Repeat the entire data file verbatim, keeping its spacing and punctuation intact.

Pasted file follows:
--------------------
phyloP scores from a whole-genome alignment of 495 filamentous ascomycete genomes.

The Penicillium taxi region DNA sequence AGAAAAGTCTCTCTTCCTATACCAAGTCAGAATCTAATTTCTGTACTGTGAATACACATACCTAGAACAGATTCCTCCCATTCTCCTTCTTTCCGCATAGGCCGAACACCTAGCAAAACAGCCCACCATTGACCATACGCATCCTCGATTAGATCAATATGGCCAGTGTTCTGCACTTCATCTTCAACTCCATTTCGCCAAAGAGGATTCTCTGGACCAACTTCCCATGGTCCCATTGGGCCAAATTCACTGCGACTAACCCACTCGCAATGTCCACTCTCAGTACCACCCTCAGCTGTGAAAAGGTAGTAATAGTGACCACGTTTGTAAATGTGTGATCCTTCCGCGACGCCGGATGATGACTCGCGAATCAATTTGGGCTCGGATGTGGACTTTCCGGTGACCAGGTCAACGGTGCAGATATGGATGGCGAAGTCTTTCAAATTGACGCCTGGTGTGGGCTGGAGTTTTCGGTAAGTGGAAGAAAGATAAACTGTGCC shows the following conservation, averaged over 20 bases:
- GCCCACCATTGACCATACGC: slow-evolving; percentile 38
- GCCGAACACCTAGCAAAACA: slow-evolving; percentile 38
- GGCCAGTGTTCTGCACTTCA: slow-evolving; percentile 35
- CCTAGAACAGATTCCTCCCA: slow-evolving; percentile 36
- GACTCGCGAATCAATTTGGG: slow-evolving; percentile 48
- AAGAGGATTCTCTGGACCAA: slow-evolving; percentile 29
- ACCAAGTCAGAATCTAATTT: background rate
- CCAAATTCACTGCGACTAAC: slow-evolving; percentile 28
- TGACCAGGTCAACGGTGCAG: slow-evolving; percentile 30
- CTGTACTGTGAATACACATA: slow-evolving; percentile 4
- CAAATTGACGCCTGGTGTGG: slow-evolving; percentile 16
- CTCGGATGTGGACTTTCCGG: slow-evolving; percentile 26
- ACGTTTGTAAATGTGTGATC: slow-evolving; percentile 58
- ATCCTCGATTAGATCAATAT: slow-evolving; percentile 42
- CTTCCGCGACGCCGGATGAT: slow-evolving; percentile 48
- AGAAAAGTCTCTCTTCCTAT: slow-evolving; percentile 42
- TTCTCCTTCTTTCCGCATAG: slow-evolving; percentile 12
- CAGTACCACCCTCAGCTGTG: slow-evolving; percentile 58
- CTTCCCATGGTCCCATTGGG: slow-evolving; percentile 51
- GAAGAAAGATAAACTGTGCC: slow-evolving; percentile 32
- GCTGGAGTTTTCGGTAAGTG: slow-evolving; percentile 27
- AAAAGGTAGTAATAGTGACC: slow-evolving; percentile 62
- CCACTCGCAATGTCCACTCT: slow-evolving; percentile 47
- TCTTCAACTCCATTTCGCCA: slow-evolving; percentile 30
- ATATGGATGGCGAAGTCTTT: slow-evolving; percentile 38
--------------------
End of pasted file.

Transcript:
phyloP scores from a whole-genome alignment of 495 filamentous ascomycete genomes.

The Penicillium taxi region DNA sequence AGAAAAGTCTCTCTTCCTATACCAAGTCAGAATCTAATTTCTGTACTGTGAATACACATACCTAGAACAGATTCCTCCCATTCTCCTTCTTTCCGCATAGGCCGAACACCTAGCAAAACAGCCCACCATTGACCATACGCATCCTCGATTAGATCAATATGGCCAGTGTTCTGCACTTCATCTTCAACTCCATTTCGCCAAAGAGGATTCTCTGGACCAACTTCCCATGGTCCCATTGGGCCAAATTCACTGCGACTAACCCACTCGCAATGTCCACTCTCAGTACCACCCTCAGCTGTGAAAAGGTAGTAATAGTGACCACGTTTGTAAATGTGTGATCCTTCCGCGACGCCGGATGATGACTCGCGAATCAATTTGGGCTCGGATGTGGACTTTCCGGTGACCAGGTCAACGGTGCAGATATGGATGGCGAAGTCTTTCAAATTGACGCCTGGTGTGGGCTGGAGTTTTCGGTAAGTGGAAGAAAGATAAACTGTGCC shows the following conservation, averaged over 20 bases:
- GCCCACCATTGACCATACGC: slow-evolving; percentile 38
- GCCGAACACCTAGCAAAACA: slow-evolving; percentile 38
- GGCCAGTGTTCTGCACTTCA: slow-evolving; percentile 35
- CCTAGAACAGATTCCTCCCA: slow-evolving; percentile 36
- GACTCGCGAATCAATTTGGG: slow-evolving; percentile 48
- AAGAGGATTCTCTGGACCAA: slow-evolving; percentile 29
- ACCAAGTCAGAATCTAATTT: background rate
- CCAAATTCACTGCGACTAAC: slow-evolving; percentile 28
- TGACCAGGTCAACGGTGCAG: slow-evolving; percentile 30
- CTGTACTGTGAATACACATA: slow-evolving; percentile 4
- CAAATTGACGCCTGGTGTGG: slow-evolving; percentile 16
- CTCGGATGTGGACTTTCCGG: slow-evolving; percentile 26
- ACGTTTGTAAATGTGTGATC: slow-evolving; percentile 58
- ATCCTCGATTAGATCAATAT: slow-evolving; percentile 42
- CTTCCGCGACGCCGGATGAT: slow-evolving; percentile 48
- AGAAAAGTCTCTCTTCCTAT: slow-evolving; percentile 42
- TTCTCCTTCTTTCCGCATAG: slow-evolving; percentile 12
- CAGTACCACCCTCAGCTGTG: slow-evolving; percentile 58
- CTTCCCATGGTCCCATTGGG: slow-evolving; percentile 51
- GAAGAAAGATAAACTGTGCC: slow-evolving; percentile 32
- GCTGGAGTTTTCGGTAAGTG: slow-evolving; percentile 27
- AAAAGGTAGTAATAGTGACC: slow-evolving; percentile 62
- CCACTCGCAATGTCCACTCT: slow-evolving; percentile 47
- TCTTCAACTCCATTTCGCCA: slow-evolving; percentile 30
- ATATGGATGGCGAAGTCTTT: slow-evolving; percentile 38